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Modi’s actions speak louder than fake bluster on ‘crony capitalism’


The Indian government’s decisive and structured crackdown on corrupt practices sits uneasily with any allegations of corruption, writes India Inc. Founder & CEO Manoj Ladwa.

India’s Opposition are hell bent on hanging the charge of corruption and crony capitalism on Indian Prime Minister Narendra Modi, even twisting and mistranslating emails and statements in French to “prove” that the Indian government helped industrialist Anil Ambani’s Reliance Group bag the offset contracts for the Rafale fighter aircraft deal.

This allegation sits uneasily with the Indian government’s move first to enact the Insolvency and Bankruptcy Code (IBC) to recover unpaid loans from defaulting companies and bring errant company promoters to book and then working on rules to ensure that the personal guarantees given by promoters are also invoked to make good any shortfall in recoveries from the bankruptcy proceedings.

“We are working on rules and regulations to operationalise insolvency of personal guarantors in companies. It will be possible to go after their property. Your company can’t be losing money while you fly around in a jet or drive the latest luxury vehicle,” a recent ‘Times of India’ report quoted M.S. Sahoo, the Insolvency and Bankruptcy Board of India (IBBI) Chairman, as saying.

Crackdown on corrupt practices

The IBC is a law that mandates a 180-day resolution process for companies that default on their loan repayment commitments. But in almost every case so far, the recoveries have been much less than the amount due, forcing creditors to take large haircuts.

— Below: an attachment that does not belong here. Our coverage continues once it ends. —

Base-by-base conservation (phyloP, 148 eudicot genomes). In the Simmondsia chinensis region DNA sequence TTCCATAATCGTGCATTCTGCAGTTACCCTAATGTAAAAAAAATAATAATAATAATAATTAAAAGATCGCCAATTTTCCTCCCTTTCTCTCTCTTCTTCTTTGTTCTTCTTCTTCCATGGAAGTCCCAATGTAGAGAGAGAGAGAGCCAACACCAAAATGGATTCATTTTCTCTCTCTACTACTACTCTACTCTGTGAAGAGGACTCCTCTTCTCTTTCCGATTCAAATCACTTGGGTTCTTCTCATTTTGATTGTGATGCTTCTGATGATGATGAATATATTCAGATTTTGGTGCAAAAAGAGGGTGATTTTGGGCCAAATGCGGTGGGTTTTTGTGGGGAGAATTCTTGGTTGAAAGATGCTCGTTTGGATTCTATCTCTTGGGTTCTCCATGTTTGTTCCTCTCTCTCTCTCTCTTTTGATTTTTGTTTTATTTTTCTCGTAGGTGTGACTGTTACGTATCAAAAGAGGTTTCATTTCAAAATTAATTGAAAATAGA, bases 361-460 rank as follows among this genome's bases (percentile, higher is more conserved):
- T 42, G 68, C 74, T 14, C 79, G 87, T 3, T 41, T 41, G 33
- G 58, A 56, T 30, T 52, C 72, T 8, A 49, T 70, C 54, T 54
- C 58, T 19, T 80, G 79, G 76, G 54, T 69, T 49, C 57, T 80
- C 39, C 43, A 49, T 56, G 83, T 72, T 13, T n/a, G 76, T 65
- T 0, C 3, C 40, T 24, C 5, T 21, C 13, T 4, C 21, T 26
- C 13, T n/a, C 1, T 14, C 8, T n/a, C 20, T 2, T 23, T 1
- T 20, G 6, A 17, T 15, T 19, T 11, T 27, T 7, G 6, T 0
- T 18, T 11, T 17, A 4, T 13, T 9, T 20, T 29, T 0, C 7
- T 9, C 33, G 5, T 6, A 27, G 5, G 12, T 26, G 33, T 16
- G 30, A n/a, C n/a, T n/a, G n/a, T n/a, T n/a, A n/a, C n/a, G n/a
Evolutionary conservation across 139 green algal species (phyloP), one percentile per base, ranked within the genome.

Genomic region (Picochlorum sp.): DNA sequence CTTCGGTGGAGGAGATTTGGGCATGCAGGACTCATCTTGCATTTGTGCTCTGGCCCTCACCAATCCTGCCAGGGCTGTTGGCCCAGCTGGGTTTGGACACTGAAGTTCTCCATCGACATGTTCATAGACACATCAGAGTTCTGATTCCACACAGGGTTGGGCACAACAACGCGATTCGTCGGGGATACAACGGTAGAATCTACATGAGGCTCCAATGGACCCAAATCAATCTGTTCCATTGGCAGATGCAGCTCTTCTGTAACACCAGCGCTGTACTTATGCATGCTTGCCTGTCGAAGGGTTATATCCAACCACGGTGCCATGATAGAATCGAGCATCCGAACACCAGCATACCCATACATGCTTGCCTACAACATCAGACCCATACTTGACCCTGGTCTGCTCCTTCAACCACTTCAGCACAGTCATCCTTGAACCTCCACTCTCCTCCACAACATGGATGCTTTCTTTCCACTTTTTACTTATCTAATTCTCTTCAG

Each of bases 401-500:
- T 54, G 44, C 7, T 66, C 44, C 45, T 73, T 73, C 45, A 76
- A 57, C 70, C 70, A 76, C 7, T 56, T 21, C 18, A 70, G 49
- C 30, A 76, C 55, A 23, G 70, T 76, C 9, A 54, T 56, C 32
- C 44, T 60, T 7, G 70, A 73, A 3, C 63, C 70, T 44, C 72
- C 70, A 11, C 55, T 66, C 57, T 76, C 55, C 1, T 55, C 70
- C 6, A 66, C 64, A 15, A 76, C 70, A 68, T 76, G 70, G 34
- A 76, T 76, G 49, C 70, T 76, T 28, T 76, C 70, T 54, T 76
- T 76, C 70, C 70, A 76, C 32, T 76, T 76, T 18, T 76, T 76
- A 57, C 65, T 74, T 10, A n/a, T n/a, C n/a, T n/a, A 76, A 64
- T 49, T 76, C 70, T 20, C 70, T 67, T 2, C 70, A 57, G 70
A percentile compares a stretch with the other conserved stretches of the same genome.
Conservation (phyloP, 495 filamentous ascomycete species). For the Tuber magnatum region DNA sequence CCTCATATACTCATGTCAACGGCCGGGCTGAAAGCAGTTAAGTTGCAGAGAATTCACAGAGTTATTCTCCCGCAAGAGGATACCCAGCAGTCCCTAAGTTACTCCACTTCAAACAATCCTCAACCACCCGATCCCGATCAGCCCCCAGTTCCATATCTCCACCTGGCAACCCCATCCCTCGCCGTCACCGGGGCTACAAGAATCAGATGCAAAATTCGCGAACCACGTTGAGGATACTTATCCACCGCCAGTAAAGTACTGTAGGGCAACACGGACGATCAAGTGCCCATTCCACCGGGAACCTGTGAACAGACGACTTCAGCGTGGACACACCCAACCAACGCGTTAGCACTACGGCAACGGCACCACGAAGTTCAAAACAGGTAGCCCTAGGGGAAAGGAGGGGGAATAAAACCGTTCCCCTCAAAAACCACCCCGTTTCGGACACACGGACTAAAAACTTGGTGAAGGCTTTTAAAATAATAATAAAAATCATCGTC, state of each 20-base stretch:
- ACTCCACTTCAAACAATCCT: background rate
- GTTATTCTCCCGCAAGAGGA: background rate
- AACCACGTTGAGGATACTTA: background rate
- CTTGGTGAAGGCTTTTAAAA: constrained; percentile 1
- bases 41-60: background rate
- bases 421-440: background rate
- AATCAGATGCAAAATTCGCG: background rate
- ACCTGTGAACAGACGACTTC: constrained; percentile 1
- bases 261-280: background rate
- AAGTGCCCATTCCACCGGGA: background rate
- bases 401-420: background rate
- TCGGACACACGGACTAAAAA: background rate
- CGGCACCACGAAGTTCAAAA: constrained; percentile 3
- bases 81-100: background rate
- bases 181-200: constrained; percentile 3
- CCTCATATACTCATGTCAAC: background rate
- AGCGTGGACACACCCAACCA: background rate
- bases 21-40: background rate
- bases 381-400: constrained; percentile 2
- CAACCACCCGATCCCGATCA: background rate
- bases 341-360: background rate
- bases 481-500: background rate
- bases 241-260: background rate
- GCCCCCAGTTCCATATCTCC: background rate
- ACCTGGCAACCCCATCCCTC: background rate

India also has thousands of examples of promoters habitually defaulting on loans they often siphon out of debtor companies. Their personal assets are seldom touched even though the IBC has ensured that their crown jewels – the defaulting companies under their watch – are auctioned off to the highest bidder or liquidated.

In this context, the Supreme Court of India has recently ruled that the moratorium that applies to defaulting companies that are hauled up before the National Company Law Tribunal (NCLT), the designated bankruptcy forum, will not apply to those who have stood personal guarantees for such loans. In India, it is common for banks and other creditors to insist on personal guarantees from promoters and directors of companies while sanctioning large loans.

Tackling big borrowing

This latest move will, without a doubt, put the fear of god into such errant promoters and is yet another step by the Modi government to change the borrowing culture in the country. Earlier, it had amended the IBC to bar promoters of defaulting companies from participating in the resolution process.

India still lacks a comprehensive law on personal bankruptcies and these latest moves signal that the government is moving towards such regulations for individuals, proprietorship and partnership firms.

Along with another recently enacted law on seizing the assets of defaulting promoters who flee the country leaving in their wake a trail of unpaid debts, it signals a determination to decisively clamp down on crony capitalism that was encouraged by previous Indian governments.

Over the last few months, several large well known business groups, such as Essar, Jaypee and Bhushan, among dozens of others, have lost control of their corporate flagships for defaulting on billions of dollars of loans.

Then, news reports in several Indian newspapers indicate that the fear of losing control over their companies have forced hundreds of promoters to settle more than $14 billion in unpaid loans.

Experts are of the opinion that the impending rules on tightening the screws on personal guarantors will force many more defaulting company owners to fall in line because losing control of companies is one thing but having one’s personal assets such as residential houses, cars, jets and jewellery publicly auctioned is a humiliation that few will be willing to risk.